Academic journal article Genetics

Crossover Distribution and Frequency Are Regulated by Him-5 in Caenorhabditis Elegans

Academic journal article Genetics

Crossover Distribution and Frequency Are Regulated by Him-5 in Caenorhabditis Elegans

Article excerpt

ABSTRACT Mutations in the him-5 gene in Caenorhabditis elegans strongly reduce the frequency of crossovers on the X chromosome, with lesser effects on the autosomes. him-5 mutants also show a change in crossover distribution on both the X and autosomes. These phenotypes are accompanied by a delayed entry into pachytene and premature desynapsis of the X chromosome. The nondisjunction, progression defects and desynapsis can be rescued by an exogenous source of double strand breaks (DSBs), indicating that the role of HIM-5 is to promote the formation of meiotic DSBs. Molecular cloning of the gene shows that the inferred HIM-5 product is a highly basic protein of 252 amino acids with no clear orthologs in other species, including other Caenorhabditis species. Although him-5 mutants are defective in segregation of the X chromosome, HIM-5 protein localizes preferentially to the autosomes. The mutant phenotypes and localization of him-5 are similar but not identical to the results seen with xnd-1, although unlike xnd-1, him-5 has no apparent effect on the acetylation of histone H2A on lysine 5 (H2AacK5). The localization of HIM-5 to the autosomes depends on the activities of both xnd-1 and him-17 allowing us to begin to establish pathways for the control of crossover distribution and frequency.

CROSSING over between homologous chromosomes during meiosis promotes genetic diversity by creating new combinations of alleles over generations. Crossovers also create physical connections between the homologs that ensure their proper alignment on the meiotic spindle and subsequent apposite segregation. Accordingly, homologous chromosomes require a crossover to prevent nondisjunction, and each of the events of meiosis I functions to promote this exchange.

A necessary early step in crossing over is the SPO11- dependent formation of double strand breaks (DSBs) (Keeney et al. 1997). In Saccharomyces cerevisiae, at least nine other proteins interact with SPO11 to regulate the recruitment and activation of SPO11 (Keeney and Neale 2006). These proteins that regulate the action of SPO11 are not highly conserved at the amino acid level, but recent studies have identified functional homologs of several of these components in mice (Cole et al. 2010; Kumar et al. 2010). Nevertheless, relatively little is known about the regulation of the SPO11 machinery in organisms other than S. cerevisiae.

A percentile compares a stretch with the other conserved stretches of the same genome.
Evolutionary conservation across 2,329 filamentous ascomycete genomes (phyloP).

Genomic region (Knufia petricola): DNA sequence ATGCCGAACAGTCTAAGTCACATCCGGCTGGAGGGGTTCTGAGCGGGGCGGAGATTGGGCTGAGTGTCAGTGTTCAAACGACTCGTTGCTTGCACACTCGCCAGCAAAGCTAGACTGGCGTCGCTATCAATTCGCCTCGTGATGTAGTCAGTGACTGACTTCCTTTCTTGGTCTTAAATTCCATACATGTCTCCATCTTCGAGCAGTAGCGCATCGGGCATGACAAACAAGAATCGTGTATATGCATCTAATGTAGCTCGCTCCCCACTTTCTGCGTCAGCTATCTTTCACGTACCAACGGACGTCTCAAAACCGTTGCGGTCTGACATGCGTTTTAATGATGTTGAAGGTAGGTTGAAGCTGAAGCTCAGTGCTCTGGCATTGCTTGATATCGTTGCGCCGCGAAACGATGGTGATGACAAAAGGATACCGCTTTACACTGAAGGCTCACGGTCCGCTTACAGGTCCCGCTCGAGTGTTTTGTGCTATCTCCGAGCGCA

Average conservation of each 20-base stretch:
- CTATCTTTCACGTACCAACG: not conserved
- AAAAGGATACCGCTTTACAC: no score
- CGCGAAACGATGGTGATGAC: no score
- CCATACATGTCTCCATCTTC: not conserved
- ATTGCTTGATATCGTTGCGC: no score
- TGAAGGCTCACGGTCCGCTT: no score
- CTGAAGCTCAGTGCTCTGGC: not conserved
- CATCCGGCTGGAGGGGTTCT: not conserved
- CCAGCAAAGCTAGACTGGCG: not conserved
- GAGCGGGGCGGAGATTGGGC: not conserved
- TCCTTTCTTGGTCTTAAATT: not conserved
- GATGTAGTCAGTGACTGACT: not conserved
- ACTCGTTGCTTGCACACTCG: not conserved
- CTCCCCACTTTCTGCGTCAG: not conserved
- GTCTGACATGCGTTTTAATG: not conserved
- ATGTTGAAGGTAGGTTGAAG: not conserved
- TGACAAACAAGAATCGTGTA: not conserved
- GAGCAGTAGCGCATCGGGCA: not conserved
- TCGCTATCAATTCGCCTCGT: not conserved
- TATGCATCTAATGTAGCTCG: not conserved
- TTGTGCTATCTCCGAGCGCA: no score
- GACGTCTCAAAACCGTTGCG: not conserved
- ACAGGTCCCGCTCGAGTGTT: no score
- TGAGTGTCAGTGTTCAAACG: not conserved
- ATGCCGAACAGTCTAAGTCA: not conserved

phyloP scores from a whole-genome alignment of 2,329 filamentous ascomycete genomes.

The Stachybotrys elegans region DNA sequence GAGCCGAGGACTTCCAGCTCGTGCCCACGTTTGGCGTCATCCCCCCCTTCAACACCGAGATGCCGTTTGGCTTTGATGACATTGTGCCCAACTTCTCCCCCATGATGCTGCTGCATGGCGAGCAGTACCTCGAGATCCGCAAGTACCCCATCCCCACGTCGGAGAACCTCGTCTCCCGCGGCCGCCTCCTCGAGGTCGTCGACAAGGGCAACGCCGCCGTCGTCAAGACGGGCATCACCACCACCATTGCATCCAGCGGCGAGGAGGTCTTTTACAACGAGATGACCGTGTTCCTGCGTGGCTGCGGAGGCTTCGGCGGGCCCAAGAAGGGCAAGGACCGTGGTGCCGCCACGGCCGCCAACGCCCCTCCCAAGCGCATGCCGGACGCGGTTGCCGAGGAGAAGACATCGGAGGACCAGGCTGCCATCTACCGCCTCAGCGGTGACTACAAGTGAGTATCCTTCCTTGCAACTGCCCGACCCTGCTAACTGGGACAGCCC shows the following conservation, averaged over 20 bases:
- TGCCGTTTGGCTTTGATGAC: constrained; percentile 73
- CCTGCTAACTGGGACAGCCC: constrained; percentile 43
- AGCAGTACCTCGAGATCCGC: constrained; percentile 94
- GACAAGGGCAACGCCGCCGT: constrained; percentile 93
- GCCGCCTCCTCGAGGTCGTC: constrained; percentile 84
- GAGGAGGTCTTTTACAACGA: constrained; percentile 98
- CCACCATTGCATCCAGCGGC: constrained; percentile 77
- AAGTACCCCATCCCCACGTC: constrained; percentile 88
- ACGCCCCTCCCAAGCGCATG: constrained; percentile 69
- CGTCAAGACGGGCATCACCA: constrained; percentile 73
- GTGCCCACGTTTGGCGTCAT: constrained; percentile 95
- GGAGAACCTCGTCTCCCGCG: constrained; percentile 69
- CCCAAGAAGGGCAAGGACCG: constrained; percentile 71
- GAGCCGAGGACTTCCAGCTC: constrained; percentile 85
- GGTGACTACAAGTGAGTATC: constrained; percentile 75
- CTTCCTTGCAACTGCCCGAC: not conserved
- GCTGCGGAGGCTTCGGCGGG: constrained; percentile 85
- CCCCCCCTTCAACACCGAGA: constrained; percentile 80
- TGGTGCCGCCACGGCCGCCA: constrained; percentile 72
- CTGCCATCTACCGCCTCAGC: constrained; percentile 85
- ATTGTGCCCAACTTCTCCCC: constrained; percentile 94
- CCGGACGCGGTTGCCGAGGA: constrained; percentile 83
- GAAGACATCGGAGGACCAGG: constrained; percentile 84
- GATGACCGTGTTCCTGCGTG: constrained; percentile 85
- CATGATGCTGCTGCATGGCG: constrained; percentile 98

Meiotic breaks occur preferentially in regions of open chromatin structure known as hotspots (Ohta et al. 1994; Wu and Lichten 1994). The pattern of crossovers and the recombination frequency vary among different chromosomes even within a species. One of the most distinctive patterns is seen in Caenorhabditis elegans, where the recombination rate on autosomes is repressed in the central region of each autosome, which contains a tight central cluster of genes. Instead crossovers occur preferentially on the chromosome arms where genes are widely spaced (Barnes et al. 1995). The X chromosome has a different pattern, in which genes are more uniformly spaced and the recombination frequency is relatively uniform across the chromosome at a rate that is intermediate between that of autosomal clusters and arms (Barnes et al. 1995; Rockman and Kruglyak 2009).

The genetic differences between the X chromosome and the autosomes during meiosis are also correlated with a variety of molecular and cytological differences seen in germline chromosomes. The X chromosome is transcriptionally repressed throughout most of germline development (Kelly et al. 2002) and histone modifications associated with closed and open chromatin configurations are enriched on the X and autosomes, respectively (Schaner and Kelly 2006). Furthermore, a number of mutations differentially affect crossover (CO) frequencies on the X chromosome vs. the autosomes. A subset of these genes, him-1, him-17, xnd- 1, and dpy-28, influences DSB formation and also has been implicated in the regulation of germline chromatin architecture (Hodgkin et al. …

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